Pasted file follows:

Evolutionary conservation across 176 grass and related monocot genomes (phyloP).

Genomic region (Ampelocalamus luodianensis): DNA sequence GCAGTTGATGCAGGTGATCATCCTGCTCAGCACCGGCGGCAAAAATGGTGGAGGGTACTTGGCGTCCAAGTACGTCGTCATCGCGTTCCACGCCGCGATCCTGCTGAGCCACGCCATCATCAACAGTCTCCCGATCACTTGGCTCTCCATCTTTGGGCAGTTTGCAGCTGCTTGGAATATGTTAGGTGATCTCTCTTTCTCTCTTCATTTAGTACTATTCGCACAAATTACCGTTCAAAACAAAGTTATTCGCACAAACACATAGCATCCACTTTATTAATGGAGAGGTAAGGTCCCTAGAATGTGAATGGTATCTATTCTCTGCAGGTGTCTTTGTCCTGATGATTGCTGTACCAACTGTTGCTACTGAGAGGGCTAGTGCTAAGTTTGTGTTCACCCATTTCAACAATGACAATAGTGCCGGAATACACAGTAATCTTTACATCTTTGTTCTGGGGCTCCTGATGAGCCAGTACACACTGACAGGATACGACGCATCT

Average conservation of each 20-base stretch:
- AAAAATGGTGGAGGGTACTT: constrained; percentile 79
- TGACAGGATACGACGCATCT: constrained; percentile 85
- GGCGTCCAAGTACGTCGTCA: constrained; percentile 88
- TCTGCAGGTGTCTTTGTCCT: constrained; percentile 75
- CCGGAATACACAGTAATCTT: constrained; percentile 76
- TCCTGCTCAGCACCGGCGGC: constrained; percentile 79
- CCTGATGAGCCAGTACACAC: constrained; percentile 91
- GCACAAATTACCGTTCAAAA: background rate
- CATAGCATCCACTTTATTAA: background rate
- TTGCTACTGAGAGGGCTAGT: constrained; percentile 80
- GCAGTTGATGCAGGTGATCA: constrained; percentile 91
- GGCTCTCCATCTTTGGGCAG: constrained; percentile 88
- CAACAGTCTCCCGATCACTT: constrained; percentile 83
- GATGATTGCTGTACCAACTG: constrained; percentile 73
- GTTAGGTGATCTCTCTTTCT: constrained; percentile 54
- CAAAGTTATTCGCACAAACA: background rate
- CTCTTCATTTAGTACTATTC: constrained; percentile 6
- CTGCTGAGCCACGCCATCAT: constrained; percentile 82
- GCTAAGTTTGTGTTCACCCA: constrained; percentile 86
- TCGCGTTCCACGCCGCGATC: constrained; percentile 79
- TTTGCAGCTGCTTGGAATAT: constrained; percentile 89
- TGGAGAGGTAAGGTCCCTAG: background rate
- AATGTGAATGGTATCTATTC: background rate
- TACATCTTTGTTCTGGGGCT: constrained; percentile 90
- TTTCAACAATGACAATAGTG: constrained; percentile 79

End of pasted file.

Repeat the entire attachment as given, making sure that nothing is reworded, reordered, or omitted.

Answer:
Evolutionary conservation across 176 grass and related monocot genomes (phyloP).

Genomic region (Ampelocalamus luodianensis): DNA sequence GCAGTTGATGCAGGTGATCATCCTGCTCAGCACCGGCGGCAAAAATGGTGGAGGGTACTTGGCGTCCAAGTACGTCGTCATCGCGTTCCACGCCGCGATCCTGCTGAGCCACGCCATCATCAACAGTCTCCCGATCACTTGGCTCTCCATCTTTGGGCAGTTTGCAGCTGCTTGGAATATGTTAGGTGATCTCTCTTTCTCTCTTCATTTAGTACTATTCGCACAAATTACCGTTCAAAACAAAGTTATTCGCACAAACACATAGCATCCACTTTATTAATGGAGAGGTAAGGTCCCTAGAATGTGAATGGTATCTATTCTCTGCAGGTGTCTTTGTCCTGATGATTGCTGTACCAACTGTTGCTACTGAGAGGGCTAGTGCTAAGTTTGTGTTCACCCATTTCAACAATGACAATAGTGCCGGAATACACAGTAATCTTTACATCTTTGTTCTGGGGCTCCTGATGAGCCAGTACACACTGACAGGATACGACGCATCT

Average conservation of each 20-base stretch:
- AAAAATGGTGGAGGGTACTT: constrained; percentile 79
- TGACAGGATACGACGCATCT: constrained; percentile 85
- GGCGTCCAAGTACGTCGTCA: constrained; percentile 88
- TCTGCAGGTGTCTTTGTCCT: constrained; percentile 75
- CCGGAATACACAGTAATCTT: constrained; percentile 76
- TCCTGCTCAGCACCGGCGGC: constrained; percentile 79
- CCTGATGAGCCAGTACACAC: constrained; percentile 91
- GCACAAATTACCGTTCAAAA: background rate
- CATAGCATCCACTTTATTAA: background rate
- TTGCTACTGAGAGGGCTAGT: constrained; percentile 80
- GCAGTTGATGCAGGTGATCA: constrained; percentile 91
- GGCTCTCCATCTTTGGGCAG: constrained; percentile 88
- CAACAGTCTCCCGATCACTT: constrained; percentile 83
- GATGATTGCTGTACCAACTG: constrained; percentile 73
- GTTAGGTGATCTCTCTTTCT: constrained; percentile 54
- CAAAGTTATTCGCACAAACA: background rate
- CTCTTCATTTAGTACTATTC: constrained; percentile 6
- CTGCTGAGCCACGCCATCAT: constrained; percentile 82
- GCTAAGTTTGTGTTCACCCA: constrained; percentile 86
- TCGCGTTCCACGCCGCGATC: constrained; percentile 79
- TTTGCAGCTGCTTGGAATAT: constrained; percentile 89
- TGGAGAGGTAAGGTCCCTAG: background rate
- AATGTGAATGGTATCTATTC: background rate
- TACATCTTTGTTCTGGGGCT: constrained; percentile 90
- TTTCAACAATGACAATAGTG: constrained; percentile 79